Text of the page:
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#OccupyGezi

Protests happened in Turkey for 3 days to protect a park.

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Gezi Park Protests

Via cdn.opendemocracy.net

On May 26 2013, a wave of demonstrations started when the government’s controversial renovation plan for the city center, known as the “Taksim pedestrianization project”, which planned to destroy one of the only green areas in Istanbul. During the 3 days protests took place, Turkish people denied of their right to assemble peacefully, and they have subjected to abusive use of force by law enforcement officials, lawful detentions, investigations and prosecutions for participating in or organizing protests and 11 people were lost their lives and there were at least 8,163 injured citizens (Amnesty.org, 2013).

Turkish Press

However, during those 3 days, government controlled Turkish mass media showed almost nothing about the Occupy Gezi. At one of the most ridiculous moments, when police did attack the protesters with a tear gas in the center of Istanbul; Taksim Square, CNN Turk - one of the biggest TV news channel showed a documentary about penguins. After this unreasonable attitude of this particular TV channel, penguin chosen as the symbol of Occupy Gezi by Turkish protesters

Use of Social Media in Protests

Via wordpress.com

New online communication tools and technologies, including social networking sites and media-sharing web options such as Facebook, Twitter, YouTube, and blog sites have offered critical assets for the development and evolution of social movements in recent years. They have contributed in highly meaningful ways to the creation, association, and execution of social and political movements and developments far and wide. Improvements to social media opened doors for web-based social movements and cyberactivism, thus changing the nature of social protest movements. Cyberactivism is a developing field of academic study, which has yet to be fully understood, and it is to a great extent failing to offer up an accepted, durable heading. This said, Langman (2005) claims that “. . . social protest movements organized and coordinated through the Internet . . . made contemporary globalization possible and also led to the emergence of virtual public spheres [where people attempt to interpret and understand crises, injustices, and adversities in order to envision alternatives and map strategies], and, in turn, Internet social movements.” (Langman, 2005, p.55). Other researchers have also indicated that new communication tools, especially in the domain of social media, such as SMS (i.e., “short messaging services”), social networking sites, and also blogs are “. . . collectively, an important new resource for the successful organization and implementation of social movements” (Eltantawy & Wiest, 2011, p.1208). Social media tools have been utilized particularly in organizing and practising collective movements, supporting communities, establishing a collective identity among protesters, creating political arenas that promote the free discussion of ideas, fostering or attempting to foster connections between social movements, and in introducing and providing ongoing information on a wide range of social and political causes in order to get support from people all around the world. Additionally, after foundation of Facebook and Twitter – 2006, social media has also become a great tool for the term “activism” in social movements – that is participating events on the Internet, especially in the way that Twitter hashtags (Eltantawy & West, 2011,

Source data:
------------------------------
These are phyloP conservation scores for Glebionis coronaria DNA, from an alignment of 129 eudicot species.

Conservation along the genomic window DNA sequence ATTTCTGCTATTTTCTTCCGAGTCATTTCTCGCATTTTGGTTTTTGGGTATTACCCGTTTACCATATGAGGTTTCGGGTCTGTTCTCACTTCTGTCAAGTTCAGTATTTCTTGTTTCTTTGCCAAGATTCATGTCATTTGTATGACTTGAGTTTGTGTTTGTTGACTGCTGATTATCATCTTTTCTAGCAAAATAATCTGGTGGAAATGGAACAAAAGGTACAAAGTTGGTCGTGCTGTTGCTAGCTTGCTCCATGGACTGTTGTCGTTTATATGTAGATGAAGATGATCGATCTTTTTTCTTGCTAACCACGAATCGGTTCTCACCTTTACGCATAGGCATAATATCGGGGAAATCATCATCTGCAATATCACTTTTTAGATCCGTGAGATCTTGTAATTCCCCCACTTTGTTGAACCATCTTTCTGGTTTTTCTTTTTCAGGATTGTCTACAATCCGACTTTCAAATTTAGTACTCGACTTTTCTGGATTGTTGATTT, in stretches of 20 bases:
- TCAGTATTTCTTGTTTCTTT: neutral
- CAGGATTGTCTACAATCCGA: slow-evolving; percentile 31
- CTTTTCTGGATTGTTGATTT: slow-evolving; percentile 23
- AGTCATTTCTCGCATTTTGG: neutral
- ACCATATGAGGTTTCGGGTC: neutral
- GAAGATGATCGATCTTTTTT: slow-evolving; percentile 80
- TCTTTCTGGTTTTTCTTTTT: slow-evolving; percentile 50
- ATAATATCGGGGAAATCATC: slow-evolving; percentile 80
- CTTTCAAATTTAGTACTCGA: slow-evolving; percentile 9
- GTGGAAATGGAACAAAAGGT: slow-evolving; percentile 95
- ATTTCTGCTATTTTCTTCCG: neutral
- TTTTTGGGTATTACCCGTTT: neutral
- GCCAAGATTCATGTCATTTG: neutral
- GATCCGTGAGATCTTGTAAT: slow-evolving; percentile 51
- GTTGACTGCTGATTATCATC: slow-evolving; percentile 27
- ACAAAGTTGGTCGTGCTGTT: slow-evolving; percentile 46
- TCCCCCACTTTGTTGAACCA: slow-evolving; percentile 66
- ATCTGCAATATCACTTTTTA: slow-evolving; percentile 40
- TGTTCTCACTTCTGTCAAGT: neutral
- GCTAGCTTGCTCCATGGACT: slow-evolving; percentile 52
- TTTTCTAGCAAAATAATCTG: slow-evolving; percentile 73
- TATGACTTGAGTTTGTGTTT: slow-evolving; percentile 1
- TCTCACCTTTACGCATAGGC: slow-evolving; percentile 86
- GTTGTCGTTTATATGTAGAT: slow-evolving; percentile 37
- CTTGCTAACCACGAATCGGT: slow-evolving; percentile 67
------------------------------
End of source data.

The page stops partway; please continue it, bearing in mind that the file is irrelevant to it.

Mobilization Theory and Social Media

Resource mobilization theory “is a structural perspective of social movements that takes grievances as a given and thus seeks to explain the emergence, persistence, and decline of social movements by examining how social actors create or gain access to key resources to pursue a common agenda” (Corte, 2013, p.32). Resource mobilization theory makes clear that both the accessibility of applicable resources and peoples’ ability to successfully use such resources adequately is fundamental to social movements (Hamdy, 2009). One of the most significant impacts of the use of social media in the Occupy Gezi movement is the way it changed the flow of social mobilization. Social media offered both speed in communication transmissions and information sharing and a degree of social interactivity that the resource mobilization theory identified and deemed necessary for successful social mobilization;

Citizens use Social Media

Via dw.com

Since Turkish mass media didn't show anything about this particular social movement, Turkish protestors decided to use Twitter, Facebook and other social media tools in order to broadcast the information about the event. Turkish protesters were on Twitter, Facebook, and various online journals posting updates and uploading pictures of the movement during the Gezi event. Various individual activists who had sufficient awareness of social networking resources helped bring the political and social upset to life in Turkey. Some activists created Twitter hashtags such as #OccupyGezi #DirenGeziParki to attract protesters and supporters critical of present conditions in Turkey. Throughout the Occupy Gezi in early 2013. Turkish protesters were (mostly) on Twitter posting updates and uploading pictures of current events, and activists tried to broadcast instructions to inform people for further actions.

Internet Censorship

Via therules.org